Iraq’s lawmakers approved a revised budget for this year that’s smaller than initially envisaged to help narrow the deficit and reduce borrowing.
OPEC’s second-largest producer assumed oil prices would average 65,250 Iraqi dinar ($45) per barrel in the budget statement. The country’s total exports, including from the autonomous region of Kurdistan, would be 3.25 million barrels a day, the parliament’s press department said via WhatsApp messages.
Expected revenues are 101.3 trillion dinars ($69.4 billion), while projected spending is 129.9 trillion dinars, according to calculations based on the official exchange rate.
The fiscal shortfall is expected to be 28.6 trillion dinars, and officials said the deficit would be covered via the difference in oil prices set in the budget and the real prices at which barrels are sold.
Iraq’s economy set to recover this year after suffering a steep drop in 2020
Source: IMF forecasts
Last year, the government devalued its currency by more than 20% against the dollar to avoid depleting its foreign-currency reserves after the coronavirus sapped demand for energy and caused prices to collapse.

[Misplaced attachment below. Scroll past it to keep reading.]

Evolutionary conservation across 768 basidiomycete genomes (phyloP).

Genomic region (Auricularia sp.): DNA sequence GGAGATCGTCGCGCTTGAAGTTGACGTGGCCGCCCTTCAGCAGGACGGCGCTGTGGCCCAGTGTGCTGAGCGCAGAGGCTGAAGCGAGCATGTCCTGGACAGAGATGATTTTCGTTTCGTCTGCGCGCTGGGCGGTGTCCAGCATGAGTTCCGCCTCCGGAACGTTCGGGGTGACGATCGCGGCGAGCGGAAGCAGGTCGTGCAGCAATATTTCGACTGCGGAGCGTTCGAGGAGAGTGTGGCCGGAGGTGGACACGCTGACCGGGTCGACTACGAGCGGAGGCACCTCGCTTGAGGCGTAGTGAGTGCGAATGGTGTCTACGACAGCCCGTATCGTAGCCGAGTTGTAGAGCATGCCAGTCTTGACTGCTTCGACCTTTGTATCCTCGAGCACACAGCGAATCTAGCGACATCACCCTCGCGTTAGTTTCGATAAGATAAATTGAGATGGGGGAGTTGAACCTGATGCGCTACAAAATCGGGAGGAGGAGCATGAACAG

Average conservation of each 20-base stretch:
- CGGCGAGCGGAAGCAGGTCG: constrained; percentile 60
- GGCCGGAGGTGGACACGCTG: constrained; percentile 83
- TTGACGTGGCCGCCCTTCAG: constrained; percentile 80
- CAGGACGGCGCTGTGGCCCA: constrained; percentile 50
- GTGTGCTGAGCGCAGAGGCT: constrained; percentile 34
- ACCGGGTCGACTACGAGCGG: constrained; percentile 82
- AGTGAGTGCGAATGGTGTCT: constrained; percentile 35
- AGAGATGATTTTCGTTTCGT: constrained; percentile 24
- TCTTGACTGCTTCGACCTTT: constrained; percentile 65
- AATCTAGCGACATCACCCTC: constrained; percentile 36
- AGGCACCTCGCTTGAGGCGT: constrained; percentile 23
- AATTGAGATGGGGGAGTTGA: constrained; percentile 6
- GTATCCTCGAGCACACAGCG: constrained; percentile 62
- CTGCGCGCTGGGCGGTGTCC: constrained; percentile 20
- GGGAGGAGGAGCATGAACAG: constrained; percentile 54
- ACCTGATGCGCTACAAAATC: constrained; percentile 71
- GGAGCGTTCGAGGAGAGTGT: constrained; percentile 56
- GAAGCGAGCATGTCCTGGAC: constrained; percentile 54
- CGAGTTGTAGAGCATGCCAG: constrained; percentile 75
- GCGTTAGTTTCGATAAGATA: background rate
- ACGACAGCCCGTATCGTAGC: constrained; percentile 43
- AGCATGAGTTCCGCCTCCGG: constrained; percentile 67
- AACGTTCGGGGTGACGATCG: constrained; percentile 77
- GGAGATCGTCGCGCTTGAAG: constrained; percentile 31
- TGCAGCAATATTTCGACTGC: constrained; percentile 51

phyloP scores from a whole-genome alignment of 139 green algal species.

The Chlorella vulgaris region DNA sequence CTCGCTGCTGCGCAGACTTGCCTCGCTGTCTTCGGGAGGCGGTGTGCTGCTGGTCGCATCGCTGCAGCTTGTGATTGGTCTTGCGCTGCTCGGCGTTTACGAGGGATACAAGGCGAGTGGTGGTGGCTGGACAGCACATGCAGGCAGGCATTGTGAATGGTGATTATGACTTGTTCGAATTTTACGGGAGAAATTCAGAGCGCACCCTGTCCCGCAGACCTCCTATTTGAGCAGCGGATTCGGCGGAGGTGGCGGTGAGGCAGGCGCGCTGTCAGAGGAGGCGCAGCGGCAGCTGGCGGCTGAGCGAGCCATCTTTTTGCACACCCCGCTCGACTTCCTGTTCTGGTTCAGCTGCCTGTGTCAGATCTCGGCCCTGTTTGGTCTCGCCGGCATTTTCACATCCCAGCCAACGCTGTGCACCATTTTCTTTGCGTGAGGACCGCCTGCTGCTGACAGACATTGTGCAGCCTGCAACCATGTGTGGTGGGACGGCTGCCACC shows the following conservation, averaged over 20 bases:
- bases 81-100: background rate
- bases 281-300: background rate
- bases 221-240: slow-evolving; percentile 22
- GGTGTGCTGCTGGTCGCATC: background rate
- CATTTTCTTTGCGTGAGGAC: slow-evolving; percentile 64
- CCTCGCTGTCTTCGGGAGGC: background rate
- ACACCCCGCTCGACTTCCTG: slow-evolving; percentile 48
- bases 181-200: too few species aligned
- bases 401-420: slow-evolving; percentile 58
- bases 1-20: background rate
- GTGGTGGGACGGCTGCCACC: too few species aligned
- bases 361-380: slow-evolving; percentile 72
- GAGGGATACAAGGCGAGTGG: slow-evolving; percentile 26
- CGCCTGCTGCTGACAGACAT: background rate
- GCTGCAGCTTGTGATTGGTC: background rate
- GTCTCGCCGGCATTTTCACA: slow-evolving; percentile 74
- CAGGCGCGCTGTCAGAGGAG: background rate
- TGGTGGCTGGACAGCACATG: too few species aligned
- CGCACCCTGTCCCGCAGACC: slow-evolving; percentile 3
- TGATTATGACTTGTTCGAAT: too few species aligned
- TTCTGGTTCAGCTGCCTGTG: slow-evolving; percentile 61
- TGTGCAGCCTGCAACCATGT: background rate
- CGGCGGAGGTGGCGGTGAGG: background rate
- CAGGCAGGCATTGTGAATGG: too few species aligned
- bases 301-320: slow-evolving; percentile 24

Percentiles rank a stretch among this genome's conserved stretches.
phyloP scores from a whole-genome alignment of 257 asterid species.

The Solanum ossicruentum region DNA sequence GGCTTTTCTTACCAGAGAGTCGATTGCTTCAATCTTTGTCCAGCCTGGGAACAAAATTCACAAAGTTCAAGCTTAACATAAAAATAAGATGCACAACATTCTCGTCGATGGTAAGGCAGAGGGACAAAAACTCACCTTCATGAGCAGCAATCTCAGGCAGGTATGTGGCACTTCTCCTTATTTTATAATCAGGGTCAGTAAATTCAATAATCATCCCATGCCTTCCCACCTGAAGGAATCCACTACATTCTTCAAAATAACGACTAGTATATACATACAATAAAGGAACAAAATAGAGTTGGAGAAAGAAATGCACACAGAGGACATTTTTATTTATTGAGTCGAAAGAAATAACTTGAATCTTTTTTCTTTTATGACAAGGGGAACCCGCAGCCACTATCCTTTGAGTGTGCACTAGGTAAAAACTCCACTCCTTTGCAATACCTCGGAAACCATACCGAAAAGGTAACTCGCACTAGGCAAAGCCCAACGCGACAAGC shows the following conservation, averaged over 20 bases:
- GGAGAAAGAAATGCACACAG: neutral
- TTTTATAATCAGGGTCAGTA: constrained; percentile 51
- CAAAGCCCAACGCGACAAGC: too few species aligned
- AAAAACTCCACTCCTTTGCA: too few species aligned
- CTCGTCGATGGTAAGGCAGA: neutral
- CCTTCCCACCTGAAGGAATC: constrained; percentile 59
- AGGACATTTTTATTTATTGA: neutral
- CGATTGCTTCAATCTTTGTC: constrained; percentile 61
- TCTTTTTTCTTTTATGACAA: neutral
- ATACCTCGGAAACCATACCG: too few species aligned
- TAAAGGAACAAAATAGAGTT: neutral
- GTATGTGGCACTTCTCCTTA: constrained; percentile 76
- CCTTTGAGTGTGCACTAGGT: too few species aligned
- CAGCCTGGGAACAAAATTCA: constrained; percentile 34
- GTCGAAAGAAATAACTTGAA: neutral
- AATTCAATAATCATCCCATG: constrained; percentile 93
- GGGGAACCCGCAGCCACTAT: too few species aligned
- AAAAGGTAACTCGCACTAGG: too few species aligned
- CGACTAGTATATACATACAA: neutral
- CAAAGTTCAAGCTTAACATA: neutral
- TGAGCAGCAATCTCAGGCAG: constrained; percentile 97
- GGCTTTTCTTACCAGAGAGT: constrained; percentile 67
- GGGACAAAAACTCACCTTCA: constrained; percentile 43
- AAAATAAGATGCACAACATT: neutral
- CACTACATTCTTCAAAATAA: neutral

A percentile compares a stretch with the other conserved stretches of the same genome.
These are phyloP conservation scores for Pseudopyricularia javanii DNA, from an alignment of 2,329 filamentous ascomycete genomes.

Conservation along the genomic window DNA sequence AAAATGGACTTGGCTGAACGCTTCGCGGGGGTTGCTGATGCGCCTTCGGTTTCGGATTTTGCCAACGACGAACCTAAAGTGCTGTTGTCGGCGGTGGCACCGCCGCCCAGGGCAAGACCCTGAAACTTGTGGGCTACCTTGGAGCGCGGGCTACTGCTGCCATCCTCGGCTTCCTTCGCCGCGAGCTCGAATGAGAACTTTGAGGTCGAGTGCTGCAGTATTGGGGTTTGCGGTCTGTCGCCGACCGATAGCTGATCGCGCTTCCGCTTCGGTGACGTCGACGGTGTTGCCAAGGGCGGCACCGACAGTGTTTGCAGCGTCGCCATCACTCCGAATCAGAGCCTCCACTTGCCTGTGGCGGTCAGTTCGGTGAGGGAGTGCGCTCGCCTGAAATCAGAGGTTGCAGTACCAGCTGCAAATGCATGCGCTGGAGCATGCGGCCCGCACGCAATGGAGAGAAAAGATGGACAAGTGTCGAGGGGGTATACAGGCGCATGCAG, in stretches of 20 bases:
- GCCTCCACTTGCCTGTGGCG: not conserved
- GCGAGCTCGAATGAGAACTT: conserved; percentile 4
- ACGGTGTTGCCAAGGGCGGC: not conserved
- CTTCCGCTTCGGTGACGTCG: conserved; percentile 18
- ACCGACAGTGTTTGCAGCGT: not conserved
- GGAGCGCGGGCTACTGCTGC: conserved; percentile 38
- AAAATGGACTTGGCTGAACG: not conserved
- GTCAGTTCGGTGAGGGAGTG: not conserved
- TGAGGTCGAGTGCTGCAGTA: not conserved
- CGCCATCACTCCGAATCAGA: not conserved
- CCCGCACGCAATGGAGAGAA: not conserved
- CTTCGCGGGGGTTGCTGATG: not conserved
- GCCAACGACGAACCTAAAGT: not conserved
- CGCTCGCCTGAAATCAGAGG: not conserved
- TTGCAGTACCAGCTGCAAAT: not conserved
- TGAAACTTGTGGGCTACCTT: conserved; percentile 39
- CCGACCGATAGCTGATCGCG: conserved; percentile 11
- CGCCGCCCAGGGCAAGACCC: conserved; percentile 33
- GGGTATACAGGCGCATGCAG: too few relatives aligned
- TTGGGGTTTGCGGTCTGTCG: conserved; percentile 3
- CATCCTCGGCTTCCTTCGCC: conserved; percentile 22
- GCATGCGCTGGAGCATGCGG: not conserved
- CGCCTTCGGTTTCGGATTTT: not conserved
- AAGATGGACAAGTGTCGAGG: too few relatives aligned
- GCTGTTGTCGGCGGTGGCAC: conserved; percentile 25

Iraq’s economy is expected to expand 2.5% this year, according to International Monetary Fund estimates, compared with the fund’s projection of an 11% contraction last year. Still, net foreign assets are likely to continue dropping sharply into 2024, while the oil-rich country’s debt-to-gross domestic product ratio is among the highest in OPEC+, a grouping that includes non-OPEC oil exporters such as Russia.
Lawmakers also voted to dissolve parliament on Oct.7, ahead of the national election scheduled for Oct. 10.
Source: Bloomberg, March 31, 2021
By Abeer Abu Omar and Khalid Al Ansary